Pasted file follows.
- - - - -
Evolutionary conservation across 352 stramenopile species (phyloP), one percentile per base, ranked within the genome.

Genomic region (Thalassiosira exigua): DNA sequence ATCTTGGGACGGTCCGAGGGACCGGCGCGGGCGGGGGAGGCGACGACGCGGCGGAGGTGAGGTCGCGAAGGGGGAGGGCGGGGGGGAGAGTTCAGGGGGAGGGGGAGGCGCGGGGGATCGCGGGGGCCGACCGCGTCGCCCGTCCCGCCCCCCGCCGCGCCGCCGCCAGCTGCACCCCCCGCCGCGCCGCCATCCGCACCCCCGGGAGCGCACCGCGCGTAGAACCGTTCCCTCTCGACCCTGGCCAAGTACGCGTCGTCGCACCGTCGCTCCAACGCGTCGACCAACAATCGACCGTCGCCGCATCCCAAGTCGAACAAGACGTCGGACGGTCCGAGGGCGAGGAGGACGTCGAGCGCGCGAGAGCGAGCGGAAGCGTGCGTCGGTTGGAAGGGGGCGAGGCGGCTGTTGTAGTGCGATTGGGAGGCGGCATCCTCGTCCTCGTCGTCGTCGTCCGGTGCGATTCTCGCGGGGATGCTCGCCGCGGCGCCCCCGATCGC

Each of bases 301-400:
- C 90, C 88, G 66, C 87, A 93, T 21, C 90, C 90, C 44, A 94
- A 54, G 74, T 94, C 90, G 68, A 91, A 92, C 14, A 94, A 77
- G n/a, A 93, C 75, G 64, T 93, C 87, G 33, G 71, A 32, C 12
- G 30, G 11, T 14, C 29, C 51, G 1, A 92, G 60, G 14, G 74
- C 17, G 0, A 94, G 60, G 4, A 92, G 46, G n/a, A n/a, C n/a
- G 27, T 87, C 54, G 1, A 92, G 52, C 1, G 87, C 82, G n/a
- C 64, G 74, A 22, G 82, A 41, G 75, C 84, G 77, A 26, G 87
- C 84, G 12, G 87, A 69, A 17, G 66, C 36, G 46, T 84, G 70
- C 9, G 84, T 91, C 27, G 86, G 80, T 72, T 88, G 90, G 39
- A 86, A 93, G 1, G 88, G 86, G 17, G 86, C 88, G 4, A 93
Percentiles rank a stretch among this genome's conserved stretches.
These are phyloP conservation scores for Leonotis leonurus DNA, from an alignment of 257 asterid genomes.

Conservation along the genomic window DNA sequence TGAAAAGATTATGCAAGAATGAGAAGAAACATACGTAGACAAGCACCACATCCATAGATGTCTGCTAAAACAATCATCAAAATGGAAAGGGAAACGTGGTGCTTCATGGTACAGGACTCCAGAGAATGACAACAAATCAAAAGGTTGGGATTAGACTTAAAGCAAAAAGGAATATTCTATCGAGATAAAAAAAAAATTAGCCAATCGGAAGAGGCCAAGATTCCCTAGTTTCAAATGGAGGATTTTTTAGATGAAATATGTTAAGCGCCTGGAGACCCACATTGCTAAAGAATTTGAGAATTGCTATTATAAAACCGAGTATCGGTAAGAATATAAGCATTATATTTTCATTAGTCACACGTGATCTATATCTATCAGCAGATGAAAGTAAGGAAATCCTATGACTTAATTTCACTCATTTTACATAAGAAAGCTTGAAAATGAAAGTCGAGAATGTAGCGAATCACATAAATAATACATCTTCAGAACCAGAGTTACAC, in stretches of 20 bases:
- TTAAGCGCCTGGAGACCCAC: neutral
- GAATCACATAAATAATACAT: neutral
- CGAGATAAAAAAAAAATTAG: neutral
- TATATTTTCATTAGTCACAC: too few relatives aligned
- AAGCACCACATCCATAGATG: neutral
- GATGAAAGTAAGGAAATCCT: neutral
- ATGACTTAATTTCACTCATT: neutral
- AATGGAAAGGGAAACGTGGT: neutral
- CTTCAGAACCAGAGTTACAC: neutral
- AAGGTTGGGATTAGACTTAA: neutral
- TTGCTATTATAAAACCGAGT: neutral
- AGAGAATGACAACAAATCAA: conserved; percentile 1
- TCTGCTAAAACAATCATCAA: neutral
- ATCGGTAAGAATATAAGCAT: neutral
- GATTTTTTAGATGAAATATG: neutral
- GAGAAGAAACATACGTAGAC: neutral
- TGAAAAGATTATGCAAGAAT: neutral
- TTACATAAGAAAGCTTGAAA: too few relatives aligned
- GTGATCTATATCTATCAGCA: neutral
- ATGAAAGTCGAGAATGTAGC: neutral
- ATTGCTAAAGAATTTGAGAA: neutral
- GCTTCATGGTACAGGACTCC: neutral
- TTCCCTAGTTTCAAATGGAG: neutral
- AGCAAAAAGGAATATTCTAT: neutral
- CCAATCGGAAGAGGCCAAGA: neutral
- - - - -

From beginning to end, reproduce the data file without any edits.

Evolutionary conservation across 352 stramenopile species (phyloP), one percentile per base, ranked within the genome.

Genomic region (Thalassiosira exigua): DNA sequence ATCTTGGGACGGTCCGAGGGACCGGCGCGGGCGGGGGAGGCGACGACGCGGCGGAGGTGAGGTCGCGAAGGGGGAGGGCGGGGGGGAGAGTTCAGGGGGAGGGGGAGGCGCGGGGGATCGCGGGGGCCGACCGCGTCGCCCGTCCCGCCCCCCGCCGCGCCGCCGCCAGCTGCACCCCCCGCCGCGCCGCCATCCGCACCCCCGGGAGCGCACCGCGCGTAGAACCGTTCCCTCTCGACCCTGGCCAAGTACGCGTCGTCGCACCGTCGCTCCAACGCGTCGACCAACAATCGACCGTCGCCGCATCCCAAGTCGAACAAGACGTCGGACGGTCCGAGGGCGAGGAGGACGTCGAGCGCGCGAGAGCGAGCGGAAGCGTGCGTCGGTTGGAAGGGGGCGAGGCGGCTGTTGTAGTGCGATTGGGAGGCGGCATCCTCGTCCTCGTCGTCGTCGTCCGGTGCGATTCTCGCGGGGATGCTCGCCGCGGCGCCCCCGATCGC

Each of bases 301-400:
- C 90, C 88, G 66, C 87, A 93, T 21, C 90, C 90, C 44, A 94
- A 54, G 74, T 94, C 90, G 68, A 91, A 92, C 14, A 94, A 77
- G n/a, A 93, C 75, G 64, T 93, C 87, G 33, G 71, A 32, C 12
- G 30, G 11, T 14, C 29, C 51, G 1, A 92, G 60, G 14, G 74
- C 17, G 0, A 94, G 60, G 4, A 92, G 46, G n/a, A n/a, C n/a
- G 27, T 87, C 54, G 1, A 92, G 52, C 1, G 87, C 82, G n/a
- C 64, G 74, A 22, G 82, A 41, G 75, C 84, G 77, A 26, G 87
- C 84, G 12, G 87, A 69, A 17, G 66, C 36, G 46, T 84, G 70
- C 9, G 84, T 91, C 27, G 86, G 80, T 72, T 88, G 90, G 39
- A 86, A 93, G 1, G 88, G 86, G 17, G 86, C 88, G 4, A 93
Percentiles rank a stretch among this genome's conserved stretches.
These are phyloP conservation scores for Leonotis leonurus DNA, from an alignment of 257 asterid genomes.

Conservation along the genomic window DNA sequence TGAAAAGATTATGCAAGAATGAGAAGAAACATACGTAGACAAGCACCACATCCATAGATGTCTGCTAAAACAATCATCAAAATGGAAAGGGAAACGTGGTGCTTCATGGTACAGGACTCCAGAGAATGACAACAAATCAAAAGGTTGGGATTAGACTTAAAGCAAAAAGGAATATTCTATCGAGATAAAAAAAAAATTAGCCAATCGGAAGAGGCCAAGATTCCCTAGTTTCAAATGGAGGATTTTTTAGATGAAATATGTTAAGCGCCTGGAGACCCACATTGCTAAAGAATTTGAGAATTGCTATTATAAAACCGAGTATCGGTAAGAATATAAGCATTATATTTTCATTAGTCACACGTGATCTATATCTATCAGCAGATGAAAGTAAGGAAATCCTATGACTTAATTTCACTCATTTTACATAAGAAAGCTTGAAAATGAAAGTCGAGAATGTAGCGAATCACATAAATAATACATCTTCAGAACCAGAGTTACAC, in stretches of 20 bases:
- TTAAGCGCCTGGAGACCCAC: neutral
- GAATCACATAAATAATACAT: neutral
- CGAGATAAAAAAAAAATTAG: neutral
- TATATTTTCATTAGTCACAC: too few relatives aligned
- AAGCACCACATCCATAGATG: neutral
- GATGAAAGTAAGGAAATCCT: neutral
- ATGACTTAATTTCACTCATT: neutral
- AATGGAAAGGGAAACGTGGT: neutral
- CTTCAGAACCAGAGTTACAC: neutral
- AAGGTTGGGATTAGACTTAA: neutral
- TTGCTATTATAAAACCGAGT: neutral
- AGAGAATGACAACAAATCAA: conserved; percentile 1
- TCTGCTAAAACAATCATCAA: neutral
- ATCGGTAAGAATATAAGCAT: neutral
- GATTTTTTAGATGAAATATG: neutral
- GAGAAGAAACATACGTAGAC: neutral
- TGAAAAGATTATGCAAGAAT: neutral
- TTACATAAGAAAGCTTGAAA: too few relatives aligned
- GTGATCTATATCTATCAGCA: neutral
- ATGAAAGTCGAGAATGTAGC: neutral
- ATTGCTAAAGAATTTGAGAA: neutral
- GCTTCATGGTACAGGACTCC: neutral
- TTCCCTAGTTTCAAATGGAG: neutral
- AGCAAAAAGGAATATTCTAT: neutral
- CCAATCGGAAGAGGCCAAGA: neutral